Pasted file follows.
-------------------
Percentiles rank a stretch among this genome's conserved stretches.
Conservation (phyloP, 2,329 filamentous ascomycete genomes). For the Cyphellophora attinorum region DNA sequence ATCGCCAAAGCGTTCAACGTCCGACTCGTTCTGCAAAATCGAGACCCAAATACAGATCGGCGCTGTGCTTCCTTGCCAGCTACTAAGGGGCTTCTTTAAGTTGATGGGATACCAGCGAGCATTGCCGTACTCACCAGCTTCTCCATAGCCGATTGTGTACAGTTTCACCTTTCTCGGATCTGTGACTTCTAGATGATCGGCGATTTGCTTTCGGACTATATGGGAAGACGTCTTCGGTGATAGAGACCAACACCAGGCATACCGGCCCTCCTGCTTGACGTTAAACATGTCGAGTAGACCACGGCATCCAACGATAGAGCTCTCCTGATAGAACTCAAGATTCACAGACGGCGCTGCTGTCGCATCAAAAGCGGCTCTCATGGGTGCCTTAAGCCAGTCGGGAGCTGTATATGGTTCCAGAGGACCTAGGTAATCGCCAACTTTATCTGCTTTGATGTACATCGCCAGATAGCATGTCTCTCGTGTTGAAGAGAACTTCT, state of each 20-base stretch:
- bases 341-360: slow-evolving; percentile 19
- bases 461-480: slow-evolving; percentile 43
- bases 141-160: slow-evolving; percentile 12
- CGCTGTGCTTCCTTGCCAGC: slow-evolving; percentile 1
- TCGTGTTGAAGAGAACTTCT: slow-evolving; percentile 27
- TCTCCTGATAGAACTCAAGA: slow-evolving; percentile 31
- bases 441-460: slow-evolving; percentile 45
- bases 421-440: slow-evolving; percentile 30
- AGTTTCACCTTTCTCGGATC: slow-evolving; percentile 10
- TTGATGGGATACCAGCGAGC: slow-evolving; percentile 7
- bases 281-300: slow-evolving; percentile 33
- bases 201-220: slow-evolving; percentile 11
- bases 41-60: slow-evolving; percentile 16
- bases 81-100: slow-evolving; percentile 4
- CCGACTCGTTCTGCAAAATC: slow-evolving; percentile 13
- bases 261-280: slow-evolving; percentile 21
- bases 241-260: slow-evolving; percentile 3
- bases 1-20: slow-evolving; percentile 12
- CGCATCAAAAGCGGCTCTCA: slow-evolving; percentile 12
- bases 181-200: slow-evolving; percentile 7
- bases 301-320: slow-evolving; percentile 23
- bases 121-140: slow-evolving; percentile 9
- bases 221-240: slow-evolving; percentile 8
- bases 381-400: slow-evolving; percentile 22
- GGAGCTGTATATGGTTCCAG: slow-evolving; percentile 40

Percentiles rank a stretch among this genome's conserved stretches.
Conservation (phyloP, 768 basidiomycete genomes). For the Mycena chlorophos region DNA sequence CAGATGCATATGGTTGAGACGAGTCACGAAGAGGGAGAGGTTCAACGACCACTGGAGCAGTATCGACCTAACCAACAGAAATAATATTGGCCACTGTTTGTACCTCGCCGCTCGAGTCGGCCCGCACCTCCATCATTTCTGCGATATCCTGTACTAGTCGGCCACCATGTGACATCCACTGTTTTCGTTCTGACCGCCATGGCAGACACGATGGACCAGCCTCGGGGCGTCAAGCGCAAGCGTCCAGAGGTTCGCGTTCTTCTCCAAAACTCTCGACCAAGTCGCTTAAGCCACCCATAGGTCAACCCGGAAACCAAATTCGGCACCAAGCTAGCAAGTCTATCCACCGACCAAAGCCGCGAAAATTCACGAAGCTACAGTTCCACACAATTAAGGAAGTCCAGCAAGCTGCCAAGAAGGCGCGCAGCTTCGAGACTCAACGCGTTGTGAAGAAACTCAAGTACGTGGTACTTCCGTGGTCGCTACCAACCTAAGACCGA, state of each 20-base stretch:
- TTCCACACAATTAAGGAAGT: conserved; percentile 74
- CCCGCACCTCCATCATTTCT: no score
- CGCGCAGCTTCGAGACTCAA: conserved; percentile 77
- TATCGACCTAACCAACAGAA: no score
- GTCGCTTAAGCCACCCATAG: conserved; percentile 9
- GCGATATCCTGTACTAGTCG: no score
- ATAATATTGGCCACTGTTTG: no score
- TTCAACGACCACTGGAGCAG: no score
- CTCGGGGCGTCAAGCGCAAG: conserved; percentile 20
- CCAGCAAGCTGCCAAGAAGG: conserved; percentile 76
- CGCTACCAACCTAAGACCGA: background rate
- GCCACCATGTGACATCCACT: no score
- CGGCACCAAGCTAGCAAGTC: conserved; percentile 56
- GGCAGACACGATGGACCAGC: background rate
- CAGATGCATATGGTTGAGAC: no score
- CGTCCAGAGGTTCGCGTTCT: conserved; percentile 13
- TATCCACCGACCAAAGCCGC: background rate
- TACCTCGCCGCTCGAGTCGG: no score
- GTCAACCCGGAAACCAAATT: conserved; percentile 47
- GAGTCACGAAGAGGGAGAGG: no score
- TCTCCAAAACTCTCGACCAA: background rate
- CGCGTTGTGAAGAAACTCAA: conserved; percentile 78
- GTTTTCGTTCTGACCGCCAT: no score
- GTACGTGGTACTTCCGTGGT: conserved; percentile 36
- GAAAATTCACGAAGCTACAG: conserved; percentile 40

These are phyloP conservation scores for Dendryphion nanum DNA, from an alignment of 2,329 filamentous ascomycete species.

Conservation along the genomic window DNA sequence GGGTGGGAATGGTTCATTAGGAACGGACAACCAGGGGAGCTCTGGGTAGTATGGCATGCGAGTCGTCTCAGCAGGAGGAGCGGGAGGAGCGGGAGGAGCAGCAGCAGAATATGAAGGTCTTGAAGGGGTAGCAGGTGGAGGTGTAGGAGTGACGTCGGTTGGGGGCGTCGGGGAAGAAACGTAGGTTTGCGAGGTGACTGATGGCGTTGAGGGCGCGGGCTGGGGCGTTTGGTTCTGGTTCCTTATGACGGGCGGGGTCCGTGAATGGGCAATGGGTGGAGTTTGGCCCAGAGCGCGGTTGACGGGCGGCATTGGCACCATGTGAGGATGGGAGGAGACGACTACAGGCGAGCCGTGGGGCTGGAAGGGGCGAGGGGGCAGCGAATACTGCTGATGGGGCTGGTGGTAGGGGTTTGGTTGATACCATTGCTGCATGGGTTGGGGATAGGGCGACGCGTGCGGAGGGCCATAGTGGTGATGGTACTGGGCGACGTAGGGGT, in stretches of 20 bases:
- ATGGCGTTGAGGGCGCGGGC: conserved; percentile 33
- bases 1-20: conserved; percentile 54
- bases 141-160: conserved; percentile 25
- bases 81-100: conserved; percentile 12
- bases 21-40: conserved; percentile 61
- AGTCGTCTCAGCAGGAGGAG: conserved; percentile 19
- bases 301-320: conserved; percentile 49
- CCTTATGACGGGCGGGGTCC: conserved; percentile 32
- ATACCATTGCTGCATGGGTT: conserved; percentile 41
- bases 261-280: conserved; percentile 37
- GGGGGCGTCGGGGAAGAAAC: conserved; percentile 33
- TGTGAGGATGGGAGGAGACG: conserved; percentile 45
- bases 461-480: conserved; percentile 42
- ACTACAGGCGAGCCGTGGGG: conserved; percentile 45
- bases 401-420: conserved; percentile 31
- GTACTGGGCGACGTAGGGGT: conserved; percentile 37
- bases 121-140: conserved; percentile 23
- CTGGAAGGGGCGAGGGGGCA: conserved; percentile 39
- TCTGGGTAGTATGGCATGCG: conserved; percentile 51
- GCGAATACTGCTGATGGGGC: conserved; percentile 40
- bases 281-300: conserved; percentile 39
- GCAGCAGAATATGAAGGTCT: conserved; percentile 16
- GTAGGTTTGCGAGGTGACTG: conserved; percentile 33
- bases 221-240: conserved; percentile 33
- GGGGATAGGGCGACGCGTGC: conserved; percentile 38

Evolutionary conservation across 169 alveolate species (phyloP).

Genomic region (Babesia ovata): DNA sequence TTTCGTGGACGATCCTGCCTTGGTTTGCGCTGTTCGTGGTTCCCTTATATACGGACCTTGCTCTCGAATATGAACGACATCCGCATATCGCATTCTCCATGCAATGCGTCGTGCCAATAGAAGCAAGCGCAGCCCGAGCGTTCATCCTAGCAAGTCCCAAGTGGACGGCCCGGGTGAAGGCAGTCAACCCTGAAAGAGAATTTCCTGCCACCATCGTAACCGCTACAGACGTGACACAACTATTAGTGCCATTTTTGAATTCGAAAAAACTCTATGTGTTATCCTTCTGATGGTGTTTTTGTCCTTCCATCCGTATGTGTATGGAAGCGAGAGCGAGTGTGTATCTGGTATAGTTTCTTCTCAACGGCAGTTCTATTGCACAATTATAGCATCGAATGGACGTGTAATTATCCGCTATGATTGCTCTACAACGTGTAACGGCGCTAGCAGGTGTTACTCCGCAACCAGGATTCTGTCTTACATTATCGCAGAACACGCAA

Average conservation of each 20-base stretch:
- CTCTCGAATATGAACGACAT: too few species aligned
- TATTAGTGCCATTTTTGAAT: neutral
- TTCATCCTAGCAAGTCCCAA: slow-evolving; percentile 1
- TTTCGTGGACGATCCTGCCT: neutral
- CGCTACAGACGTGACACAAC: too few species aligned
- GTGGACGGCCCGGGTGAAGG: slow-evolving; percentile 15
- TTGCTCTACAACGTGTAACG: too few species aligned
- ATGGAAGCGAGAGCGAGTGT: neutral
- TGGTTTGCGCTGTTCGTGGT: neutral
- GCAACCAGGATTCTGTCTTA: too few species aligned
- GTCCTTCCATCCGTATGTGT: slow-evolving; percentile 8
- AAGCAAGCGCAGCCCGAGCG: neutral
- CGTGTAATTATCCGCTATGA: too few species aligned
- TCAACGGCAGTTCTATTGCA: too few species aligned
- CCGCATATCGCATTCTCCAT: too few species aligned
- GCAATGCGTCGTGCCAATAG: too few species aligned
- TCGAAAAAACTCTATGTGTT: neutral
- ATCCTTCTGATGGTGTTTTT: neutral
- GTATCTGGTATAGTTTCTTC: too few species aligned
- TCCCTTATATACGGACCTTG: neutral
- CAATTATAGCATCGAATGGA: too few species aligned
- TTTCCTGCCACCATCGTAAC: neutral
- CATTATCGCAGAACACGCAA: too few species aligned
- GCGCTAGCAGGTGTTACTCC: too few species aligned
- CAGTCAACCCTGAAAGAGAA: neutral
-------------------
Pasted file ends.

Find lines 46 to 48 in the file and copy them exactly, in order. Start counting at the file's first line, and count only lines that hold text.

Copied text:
- TATCCACCGACCAAAGCCGC: background rate
- TACCTCGCCGCTCGAGTCGG: no score
- GTCAACCCGGAAACCAAATT: conserved; percentile 47